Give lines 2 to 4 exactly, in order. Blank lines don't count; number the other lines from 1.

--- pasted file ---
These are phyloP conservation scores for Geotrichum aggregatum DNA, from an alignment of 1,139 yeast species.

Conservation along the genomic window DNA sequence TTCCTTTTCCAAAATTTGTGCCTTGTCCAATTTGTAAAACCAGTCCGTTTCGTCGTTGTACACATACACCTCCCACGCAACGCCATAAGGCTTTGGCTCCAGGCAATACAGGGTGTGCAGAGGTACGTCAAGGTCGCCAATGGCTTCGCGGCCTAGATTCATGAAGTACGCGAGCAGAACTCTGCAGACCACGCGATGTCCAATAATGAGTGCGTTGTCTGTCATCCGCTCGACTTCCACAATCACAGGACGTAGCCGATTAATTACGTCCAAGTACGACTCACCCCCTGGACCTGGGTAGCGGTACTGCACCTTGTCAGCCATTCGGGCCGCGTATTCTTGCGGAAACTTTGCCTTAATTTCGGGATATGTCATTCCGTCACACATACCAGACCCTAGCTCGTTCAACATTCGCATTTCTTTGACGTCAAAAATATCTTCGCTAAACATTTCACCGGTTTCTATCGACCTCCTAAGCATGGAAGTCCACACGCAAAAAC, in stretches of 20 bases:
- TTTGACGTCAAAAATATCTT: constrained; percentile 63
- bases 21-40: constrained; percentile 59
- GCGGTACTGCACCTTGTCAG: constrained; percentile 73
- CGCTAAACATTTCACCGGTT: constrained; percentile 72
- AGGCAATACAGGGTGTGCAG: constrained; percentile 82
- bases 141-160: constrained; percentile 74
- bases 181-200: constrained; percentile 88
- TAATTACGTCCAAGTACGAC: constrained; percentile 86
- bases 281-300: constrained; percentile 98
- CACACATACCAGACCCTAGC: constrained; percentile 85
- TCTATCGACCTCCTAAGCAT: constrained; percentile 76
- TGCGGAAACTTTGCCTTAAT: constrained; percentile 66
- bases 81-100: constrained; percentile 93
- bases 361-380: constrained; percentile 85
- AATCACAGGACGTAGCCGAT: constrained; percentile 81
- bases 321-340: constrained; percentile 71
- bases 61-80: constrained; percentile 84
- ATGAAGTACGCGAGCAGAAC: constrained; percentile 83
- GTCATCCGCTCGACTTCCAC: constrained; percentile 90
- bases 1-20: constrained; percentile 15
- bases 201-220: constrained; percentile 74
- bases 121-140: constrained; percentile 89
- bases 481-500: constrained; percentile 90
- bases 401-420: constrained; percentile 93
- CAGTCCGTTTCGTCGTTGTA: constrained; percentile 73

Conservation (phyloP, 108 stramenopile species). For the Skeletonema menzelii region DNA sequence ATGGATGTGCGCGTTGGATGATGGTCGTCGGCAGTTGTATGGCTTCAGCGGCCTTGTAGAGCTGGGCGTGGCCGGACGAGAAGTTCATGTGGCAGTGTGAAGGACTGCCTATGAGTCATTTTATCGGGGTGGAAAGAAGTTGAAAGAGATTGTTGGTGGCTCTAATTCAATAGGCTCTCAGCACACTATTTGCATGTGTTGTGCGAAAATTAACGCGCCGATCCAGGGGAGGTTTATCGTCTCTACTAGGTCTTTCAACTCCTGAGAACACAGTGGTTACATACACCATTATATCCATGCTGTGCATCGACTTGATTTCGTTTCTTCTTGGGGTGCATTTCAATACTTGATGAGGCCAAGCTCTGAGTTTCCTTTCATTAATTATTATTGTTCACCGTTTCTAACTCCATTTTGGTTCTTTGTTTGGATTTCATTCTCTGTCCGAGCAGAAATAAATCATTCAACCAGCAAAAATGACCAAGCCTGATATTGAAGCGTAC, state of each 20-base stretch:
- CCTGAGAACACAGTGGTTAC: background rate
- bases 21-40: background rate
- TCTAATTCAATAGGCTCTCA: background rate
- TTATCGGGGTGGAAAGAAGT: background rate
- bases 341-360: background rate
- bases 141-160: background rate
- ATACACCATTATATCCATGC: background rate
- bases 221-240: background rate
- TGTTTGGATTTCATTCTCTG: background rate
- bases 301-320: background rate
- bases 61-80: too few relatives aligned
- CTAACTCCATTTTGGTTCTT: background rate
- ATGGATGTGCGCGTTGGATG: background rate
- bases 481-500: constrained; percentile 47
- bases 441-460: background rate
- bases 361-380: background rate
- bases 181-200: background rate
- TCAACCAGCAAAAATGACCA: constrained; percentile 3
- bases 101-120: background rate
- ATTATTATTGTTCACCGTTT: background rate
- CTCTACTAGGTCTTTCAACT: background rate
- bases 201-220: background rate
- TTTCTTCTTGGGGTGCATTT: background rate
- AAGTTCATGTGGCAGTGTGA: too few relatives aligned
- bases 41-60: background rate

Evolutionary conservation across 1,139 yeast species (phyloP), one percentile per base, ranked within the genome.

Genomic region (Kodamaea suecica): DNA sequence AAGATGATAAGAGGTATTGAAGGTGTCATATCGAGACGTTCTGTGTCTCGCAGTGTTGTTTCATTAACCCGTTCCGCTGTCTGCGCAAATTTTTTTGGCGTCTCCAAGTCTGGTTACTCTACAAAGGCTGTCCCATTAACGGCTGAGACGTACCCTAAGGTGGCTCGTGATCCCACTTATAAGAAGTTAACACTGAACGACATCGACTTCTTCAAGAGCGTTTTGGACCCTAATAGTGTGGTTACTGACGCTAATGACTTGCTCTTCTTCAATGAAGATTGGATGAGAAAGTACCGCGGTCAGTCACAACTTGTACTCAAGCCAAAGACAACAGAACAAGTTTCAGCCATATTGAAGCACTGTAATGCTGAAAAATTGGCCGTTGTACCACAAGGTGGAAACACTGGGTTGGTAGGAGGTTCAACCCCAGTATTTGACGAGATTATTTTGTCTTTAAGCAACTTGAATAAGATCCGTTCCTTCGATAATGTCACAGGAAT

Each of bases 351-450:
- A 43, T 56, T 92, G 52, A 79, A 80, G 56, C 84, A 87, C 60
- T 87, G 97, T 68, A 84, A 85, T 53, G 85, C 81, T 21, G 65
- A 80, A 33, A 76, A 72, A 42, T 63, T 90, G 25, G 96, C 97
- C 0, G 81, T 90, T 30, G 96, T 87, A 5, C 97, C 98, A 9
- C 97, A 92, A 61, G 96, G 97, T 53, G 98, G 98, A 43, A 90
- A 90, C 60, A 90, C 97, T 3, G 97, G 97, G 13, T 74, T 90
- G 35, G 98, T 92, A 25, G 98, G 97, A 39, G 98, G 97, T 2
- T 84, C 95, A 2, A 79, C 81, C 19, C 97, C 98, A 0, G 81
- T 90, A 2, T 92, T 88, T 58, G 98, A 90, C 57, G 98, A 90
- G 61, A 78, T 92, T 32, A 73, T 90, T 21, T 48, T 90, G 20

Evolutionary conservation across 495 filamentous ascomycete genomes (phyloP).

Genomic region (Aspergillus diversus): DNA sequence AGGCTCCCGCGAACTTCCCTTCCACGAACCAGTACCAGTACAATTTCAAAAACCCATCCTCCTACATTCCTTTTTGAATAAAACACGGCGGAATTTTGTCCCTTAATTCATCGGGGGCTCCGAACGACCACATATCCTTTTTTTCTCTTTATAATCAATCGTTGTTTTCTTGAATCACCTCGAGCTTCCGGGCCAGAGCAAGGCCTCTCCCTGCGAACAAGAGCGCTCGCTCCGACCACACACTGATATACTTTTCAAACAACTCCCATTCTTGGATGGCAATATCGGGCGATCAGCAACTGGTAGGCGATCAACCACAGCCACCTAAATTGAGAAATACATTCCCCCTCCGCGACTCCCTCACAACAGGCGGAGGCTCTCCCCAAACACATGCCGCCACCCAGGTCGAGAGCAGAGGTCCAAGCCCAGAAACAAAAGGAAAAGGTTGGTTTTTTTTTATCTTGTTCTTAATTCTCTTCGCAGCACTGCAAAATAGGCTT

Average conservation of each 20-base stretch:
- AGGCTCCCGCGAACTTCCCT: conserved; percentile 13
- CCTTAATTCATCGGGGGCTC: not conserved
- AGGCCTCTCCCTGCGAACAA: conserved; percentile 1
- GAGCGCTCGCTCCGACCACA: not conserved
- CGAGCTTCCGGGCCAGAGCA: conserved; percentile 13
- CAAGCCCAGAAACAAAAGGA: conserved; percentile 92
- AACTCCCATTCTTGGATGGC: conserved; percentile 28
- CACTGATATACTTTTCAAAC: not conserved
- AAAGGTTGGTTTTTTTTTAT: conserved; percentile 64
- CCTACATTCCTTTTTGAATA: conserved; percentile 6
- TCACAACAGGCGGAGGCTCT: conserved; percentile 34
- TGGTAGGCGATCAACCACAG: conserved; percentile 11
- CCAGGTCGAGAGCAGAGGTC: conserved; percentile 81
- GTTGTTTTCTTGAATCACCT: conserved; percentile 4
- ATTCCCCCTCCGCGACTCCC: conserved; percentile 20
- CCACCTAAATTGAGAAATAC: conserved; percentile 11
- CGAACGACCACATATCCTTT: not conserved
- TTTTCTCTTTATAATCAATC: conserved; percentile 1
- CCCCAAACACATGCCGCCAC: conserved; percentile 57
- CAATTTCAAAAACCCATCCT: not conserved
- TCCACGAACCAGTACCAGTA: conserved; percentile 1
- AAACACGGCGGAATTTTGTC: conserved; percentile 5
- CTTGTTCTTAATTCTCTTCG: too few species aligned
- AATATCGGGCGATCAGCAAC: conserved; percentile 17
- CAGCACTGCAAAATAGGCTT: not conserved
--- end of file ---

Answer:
Conservation along the genomic window DNA sequence TTCCTTTTCCAAAATTTGTGCCTTGTCCAATTTGTAAAACCAGTCCGTTTCGTCGTTGTACACATACACCTCCCACGCAACGCCATAAGGCTTTGGCTCCAGGCAATACAGGGTGTGCAGAGGTACGTCAAGGTCGCCAATGGCTTCGCGGCCTAGATTCATGAAGTACGCGAGCAGAACTCTGCAGACCACGCGATGTCCAATAATGAGTGCGTTGTCTGTCATCCGCTCGACTTCCACAATCACAGGACGTAGCCGATTAATTACGTCCAAGTACGACTCACCCCCTGGACCTGGGTAGCGGTACTGCACCTTGTCAGCCATTCGGGCCGCGTATTCTTGCGGAAACTTTGCCTTAATTTCGGGATATGTCATTCCGTCACACATACCAGACCCTAGCTCGTTCAACATTCGCATTTCTTTGACGTCAAAAATATCTTCGCTAAACATTTCACCGGTTTCTATCGACCTCCTAAGCATGGAAGTCCACACGCAAAAAC, in stretches of 20 bases:
- TTTGACGTCAAAAATATCTT: constrained; percentile 63
- bases 21-40: constrained; percentile 59